Attivo Networks Blogs

Utilizing Deception in a DevOps Environment

Reading Time: 3 minutes  |  Published: October 2, 2020 in Blogs, DevSecOps

Authored by: Carolyn Crandall, Chief Deception Officer, Attivo Networks – DevSecOps has become a hot topic in the cybersecurity community as organizations increasingly turn to DevOps for software development and IT operations. The continuous nature of DevOps development allows attackers the opportunity to insert malicious code that will then deploy throughout the network. The Continuous Integration/Continuous Delivery (CI/CD) mechanisms upon which DevOps operates present attackers with new ways to infiltrate the network. Deception has emerged as a pivotal way to mitigate those risks and address the challenges of securing DevOps environments.

Understanding DevSecOps

DevSecOps means adding security to the DevOps cycle. DevOps, which combines application development with infrastructure deployment, has become increasingly important in today’s world, providing more agile functionality that allows developers to receive constant feedback on their code, enabling continuous improvement. Integrating security into the system means inserting it between the development side and the operations side. Creating a DevSecOps mentality can be challenging, as development has no inherent security requirement, and injecting it just before deployment will often result in shortcuts being taken that sacrifice security in favor of speed to market.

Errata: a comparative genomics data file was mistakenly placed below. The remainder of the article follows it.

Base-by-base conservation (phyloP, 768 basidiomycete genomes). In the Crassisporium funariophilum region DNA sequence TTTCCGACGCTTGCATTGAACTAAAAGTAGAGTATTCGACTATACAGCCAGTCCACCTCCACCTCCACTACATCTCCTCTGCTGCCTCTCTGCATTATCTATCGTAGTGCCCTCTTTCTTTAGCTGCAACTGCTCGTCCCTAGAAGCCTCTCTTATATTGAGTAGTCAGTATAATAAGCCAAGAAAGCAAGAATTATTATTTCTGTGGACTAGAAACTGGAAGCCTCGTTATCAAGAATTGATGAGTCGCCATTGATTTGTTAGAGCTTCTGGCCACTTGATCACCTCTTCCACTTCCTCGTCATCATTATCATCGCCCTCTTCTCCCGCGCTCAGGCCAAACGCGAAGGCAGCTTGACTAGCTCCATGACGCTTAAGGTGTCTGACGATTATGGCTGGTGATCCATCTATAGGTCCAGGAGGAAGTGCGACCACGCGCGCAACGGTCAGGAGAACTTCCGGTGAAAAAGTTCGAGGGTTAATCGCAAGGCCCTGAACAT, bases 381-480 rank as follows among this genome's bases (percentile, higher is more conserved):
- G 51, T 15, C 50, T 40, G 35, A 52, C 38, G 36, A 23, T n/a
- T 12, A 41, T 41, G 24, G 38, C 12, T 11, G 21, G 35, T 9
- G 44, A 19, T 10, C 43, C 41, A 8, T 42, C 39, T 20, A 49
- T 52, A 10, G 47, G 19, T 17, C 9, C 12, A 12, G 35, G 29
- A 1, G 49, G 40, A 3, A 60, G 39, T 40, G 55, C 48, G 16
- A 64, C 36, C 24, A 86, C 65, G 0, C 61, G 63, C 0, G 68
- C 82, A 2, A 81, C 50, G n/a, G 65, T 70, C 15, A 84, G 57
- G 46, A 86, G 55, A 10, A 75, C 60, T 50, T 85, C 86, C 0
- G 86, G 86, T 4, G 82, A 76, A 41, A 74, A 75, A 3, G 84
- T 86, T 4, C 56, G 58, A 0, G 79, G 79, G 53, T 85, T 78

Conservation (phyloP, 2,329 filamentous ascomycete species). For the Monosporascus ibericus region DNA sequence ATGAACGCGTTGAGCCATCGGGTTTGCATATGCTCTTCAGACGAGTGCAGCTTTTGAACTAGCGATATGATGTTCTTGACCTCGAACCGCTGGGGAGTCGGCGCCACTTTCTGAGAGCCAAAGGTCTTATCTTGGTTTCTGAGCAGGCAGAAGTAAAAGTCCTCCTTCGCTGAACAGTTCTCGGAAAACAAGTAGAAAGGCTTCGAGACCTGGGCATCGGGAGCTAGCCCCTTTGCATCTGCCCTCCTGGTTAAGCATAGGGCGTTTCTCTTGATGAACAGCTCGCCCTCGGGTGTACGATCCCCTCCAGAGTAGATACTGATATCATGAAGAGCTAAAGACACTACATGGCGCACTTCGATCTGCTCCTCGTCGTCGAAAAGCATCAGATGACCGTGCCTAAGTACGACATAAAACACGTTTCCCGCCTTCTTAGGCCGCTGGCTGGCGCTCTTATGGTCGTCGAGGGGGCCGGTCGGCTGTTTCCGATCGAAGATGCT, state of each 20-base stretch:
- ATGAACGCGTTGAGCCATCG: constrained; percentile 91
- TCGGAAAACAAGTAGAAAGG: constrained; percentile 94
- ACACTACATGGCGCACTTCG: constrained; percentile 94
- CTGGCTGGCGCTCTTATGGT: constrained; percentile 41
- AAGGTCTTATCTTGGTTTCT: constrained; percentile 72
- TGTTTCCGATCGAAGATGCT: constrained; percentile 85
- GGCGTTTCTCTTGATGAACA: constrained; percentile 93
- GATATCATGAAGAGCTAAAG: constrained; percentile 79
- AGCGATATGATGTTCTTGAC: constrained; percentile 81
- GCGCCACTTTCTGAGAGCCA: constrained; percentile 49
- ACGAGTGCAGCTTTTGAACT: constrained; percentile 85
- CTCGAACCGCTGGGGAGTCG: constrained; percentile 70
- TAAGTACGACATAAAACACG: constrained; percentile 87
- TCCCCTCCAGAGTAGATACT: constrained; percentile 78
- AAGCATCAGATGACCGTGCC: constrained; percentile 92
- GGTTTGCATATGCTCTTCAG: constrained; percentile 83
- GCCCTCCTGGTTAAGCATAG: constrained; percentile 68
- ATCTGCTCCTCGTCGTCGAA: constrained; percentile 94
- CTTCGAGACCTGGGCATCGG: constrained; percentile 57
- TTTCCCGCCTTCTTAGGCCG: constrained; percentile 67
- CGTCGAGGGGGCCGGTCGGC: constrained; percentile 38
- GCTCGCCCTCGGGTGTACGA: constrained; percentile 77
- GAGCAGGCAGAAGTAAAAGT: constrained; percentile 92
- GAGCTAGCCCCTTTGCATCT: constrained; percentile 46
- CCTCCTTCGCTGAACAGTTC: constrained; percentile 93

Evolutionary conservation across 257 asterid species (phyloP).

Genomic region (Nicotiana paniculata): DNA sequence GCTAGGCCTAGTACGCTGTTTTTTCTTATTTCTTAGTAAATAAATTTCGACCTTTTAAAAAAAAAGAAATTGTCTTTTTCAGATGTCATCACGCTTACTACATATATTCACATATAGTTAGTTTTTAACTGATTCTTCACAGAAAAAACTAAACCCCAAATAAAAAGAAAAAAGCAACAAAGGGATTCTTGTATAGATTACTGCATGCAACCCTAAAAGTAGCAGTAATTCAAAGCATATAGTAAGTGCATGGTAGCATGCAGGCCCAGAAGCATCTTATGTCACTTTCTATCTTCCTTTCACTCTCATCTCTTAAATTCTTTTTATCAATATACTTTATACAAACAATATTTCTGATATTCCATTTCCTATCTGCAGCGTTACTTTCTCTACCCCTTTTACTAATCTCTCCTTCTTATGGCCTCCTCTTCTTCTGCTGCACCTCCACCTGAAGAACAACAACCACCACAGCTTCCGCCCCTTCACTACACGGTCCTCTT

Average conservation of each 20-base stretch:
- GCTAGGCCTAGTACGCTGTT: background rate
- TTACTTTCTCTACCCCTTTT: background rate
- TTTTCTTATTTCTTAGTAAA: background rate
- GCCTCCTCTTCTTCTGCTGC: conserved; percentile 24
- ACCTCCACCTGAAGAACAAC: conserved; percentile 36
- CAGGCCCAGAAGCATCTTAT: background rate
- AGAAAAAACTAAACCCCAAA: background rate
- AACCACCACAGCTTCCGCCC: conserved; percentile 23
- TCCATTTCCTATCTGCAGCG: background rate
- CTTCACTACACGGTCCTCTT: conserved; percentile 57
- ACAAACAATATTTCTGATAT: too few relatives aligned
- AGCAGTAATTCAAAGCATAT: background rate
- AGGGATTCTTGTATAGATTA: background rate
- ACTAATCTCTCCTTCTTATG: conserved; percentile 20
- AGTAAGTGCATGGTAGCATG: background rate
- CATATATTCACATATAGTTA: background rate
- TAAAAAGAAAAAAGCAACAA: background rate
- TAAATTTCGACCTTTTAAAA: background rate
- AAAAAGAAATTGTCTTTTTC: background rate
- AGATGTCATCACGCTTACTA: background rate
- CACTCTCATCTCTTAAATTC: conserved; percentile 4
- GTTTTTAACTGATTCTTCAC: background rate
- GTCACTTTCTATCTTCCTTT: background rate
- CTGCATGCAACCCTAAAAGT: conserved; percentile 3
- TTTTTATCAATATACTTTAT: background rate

Throughout the development process, it is critical to continually assess whether attackers have introduced malicious code into the environment. There must also be checks and balances so that, if an attacker succeeds, there is a way to learn about it quickly. Unfortunately, in many cases, the answer to “How do you know?” is, “You don’t.” Code is text, and the best way to review code is still to eyeball it (this is why open-source software is generally considered more secure: there are more eyeballs on it). If a user can “commit” or finalize code, no one will know that they have inserted additional code without a thorough review. This awareness gap is why checks and balances exist to dictate who can look at or audit code. Development teams will also want to know if an attacker has gained credentials with the authority to commit code. Unchecked, these attackers can likely insert malware at will.

This possibility represents a severe problem. Since the best way to infiltrate a DevOps environment is to obtain the appropriate credentials, attacks on DevOps can start small—perhaps even as phishing attacks—to gain an initial foothold. And when attackers target code repositories, they may not just be after your code. They may be looking to ensure that they have a future foothold anywhere the application in development deploys. As a result, the ability to detect and derail these attacks before they can gain a foothold and deploy malicious code is critical. Deception technology is an innovative and increasingly deployed technology that gives defenders unique and non-invasive tools to work with during every DevOps phase.